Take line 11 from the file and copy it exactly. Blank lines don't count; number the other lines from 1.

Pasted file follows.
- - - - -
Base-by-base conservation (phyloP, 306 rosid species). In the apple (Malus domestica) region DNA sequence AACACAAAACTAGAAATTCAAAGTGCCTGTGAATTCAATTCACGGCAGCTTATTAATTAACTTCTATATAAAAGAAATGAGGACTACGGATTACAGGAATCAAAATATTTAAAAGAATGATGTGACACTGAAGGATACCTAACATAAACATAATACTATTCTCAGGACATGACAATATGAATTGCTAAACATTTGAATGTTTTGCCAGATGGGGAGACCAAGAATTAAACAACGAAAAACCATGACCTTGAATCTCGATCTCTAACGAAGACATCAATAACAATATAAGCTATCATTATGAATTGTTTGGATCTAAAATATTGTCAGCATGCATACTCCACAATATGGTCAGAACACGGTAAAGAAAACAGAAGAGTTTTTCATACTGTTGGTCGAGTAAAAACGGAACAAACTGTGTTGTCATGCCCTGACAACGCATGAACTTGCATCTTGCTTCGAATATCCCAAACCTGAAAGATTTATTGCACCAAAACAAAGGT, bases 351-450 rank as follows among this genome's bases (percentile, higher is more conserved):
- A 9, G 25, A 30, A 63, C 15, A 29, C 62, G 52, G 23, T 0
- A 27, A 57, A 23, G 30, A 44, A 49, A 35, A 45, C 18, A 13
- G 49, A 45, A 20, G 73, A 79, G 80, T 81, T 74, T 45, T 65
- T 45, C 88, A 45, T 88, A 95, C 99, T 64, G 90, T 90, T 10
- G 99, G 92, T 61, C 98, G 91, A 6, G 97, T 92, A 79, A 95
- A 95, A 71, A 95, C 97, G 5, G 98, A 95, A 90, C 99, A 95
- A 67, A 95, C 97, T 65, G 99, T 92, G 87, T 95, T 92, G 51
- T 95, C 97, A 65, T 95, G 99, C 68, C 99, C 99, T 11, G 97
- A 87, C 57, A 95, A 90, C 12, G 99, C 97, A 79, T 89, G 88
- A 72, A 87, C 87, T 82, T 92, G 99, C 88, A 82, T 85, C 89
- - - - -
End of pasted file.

- A 72, A 87, C 87, T 82, T 92, G 99, C 88, A 82, T 85, C 89